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Even in a world where your Aunt Bessie practices feng shui and Madonna talks Cabala, most people scratch their heads when someone mentions the I Ching. "Wait, wait—don't tell me," they say. "I Ching … isn't that some kind of root you can smoke to cure your diabetes? No? That weird Eastern religion whose leader got arrested? No? Oh, wait! I know! It' that herbal additive they put in buffet food to make everyone eat less!"
Things are slightly better in the metaphysical community, where most people at least know the I Ching (pronounced eee-ching or yee-zhing, but not eye-ching) is a book of ancient wisdom frequently used for divination. Still, very few people know about the book's origins—or when or why or how to consult it. And why should they? What relevance could a 3,500-year-old book of Chinese wisdom possibly have in the age of AIDS, Karl Rove, and Al Qaeda?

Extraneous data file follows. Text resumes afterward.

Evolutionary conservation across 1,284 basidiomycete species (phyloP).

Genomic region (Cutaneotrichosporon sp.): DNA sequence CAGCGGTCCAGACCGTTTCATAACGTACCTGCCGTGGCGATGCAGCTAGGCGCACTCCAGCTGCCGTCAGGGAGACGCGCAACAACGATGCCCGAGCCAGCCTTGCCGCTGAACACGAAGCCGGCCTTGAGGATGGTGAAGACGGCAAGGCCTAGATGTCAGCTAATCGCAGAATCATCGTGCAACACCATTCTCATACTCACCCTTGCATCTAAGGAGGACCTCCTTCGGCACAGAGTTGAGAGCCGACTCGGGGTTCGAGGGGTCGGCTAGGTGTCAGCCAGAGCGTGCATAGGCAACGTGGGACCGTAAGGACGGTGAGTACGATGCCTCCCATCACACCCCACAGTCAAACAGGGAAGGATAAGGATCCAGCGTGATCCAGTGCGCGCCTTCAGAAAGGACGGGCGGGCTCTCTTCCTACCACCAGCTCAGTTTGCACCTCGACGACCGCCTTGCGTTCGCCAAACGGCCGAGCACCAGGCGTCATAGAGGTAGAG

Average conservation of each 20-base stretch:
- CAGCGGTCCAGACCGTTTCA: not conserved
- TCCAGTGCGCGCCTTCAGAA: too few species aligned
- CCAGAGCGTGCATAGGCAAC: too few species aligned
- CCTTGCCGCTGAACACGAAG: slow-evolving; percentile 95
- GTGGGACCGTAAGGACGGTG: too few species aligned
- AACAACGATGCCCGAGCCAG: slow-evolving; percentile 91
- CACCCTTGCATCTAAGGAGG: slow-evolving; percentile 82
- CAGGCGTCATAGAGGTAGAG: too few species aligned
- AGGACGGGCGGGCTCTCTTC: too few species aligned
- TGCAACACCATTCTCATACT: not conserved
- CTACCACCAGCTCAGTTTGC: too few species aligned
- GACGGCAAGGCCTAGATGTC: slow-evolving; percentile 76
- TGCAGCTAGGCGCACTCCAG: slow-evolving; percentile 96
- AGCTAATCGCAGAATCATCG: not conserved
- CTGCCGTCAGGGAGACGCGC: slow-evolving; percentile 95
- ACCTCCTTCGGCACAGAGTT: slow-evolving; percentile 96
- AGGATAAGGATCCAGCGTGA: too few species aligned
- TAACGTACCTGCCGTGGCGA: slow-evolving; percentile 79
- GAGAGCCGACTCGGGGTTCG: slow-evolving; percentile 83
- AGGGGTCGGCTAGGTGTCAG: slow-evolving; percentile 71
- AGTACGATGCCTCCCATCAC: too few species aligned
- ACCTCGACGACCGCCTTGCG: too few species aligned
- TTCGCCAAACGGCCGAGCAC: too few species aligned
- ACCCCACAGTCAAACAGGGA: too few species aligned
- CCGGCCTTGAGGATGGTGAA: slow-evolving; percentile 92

A Truly Ancient Advisor
I Ching is, for all practical purposes, a database describing every conceivable human event. What keeps this from becoming a dull laundry-list of life situations is the book's unique structure: in addition to describing every possible type of event, the I Ching provides detailed insights into how each of these situations gives rise to the others.
One Thing Leads to Another
I Ching isn't as popular as, say, Tarot, is the simple fact that the book is a product of its time. Many translations are scholarly, making them difficult for modern audiences to read and apply. Its imagery, rooted in ancient Chinese culture ("A stranger with purple rags around his knees approaches you!"), makes no sense to most twenty-first century readers. Its truths are often packaged in the political and social conventions of a bygone era.
Making the Oracle Approachable
After purchasing his first Tarot deck in 1973, Mark McElroy began terrorizing other neighborhood nine-year-olds with dire and dramatic predictions.Today, he calls Tarot "the ultimate visual brainstorming tool," and shares ...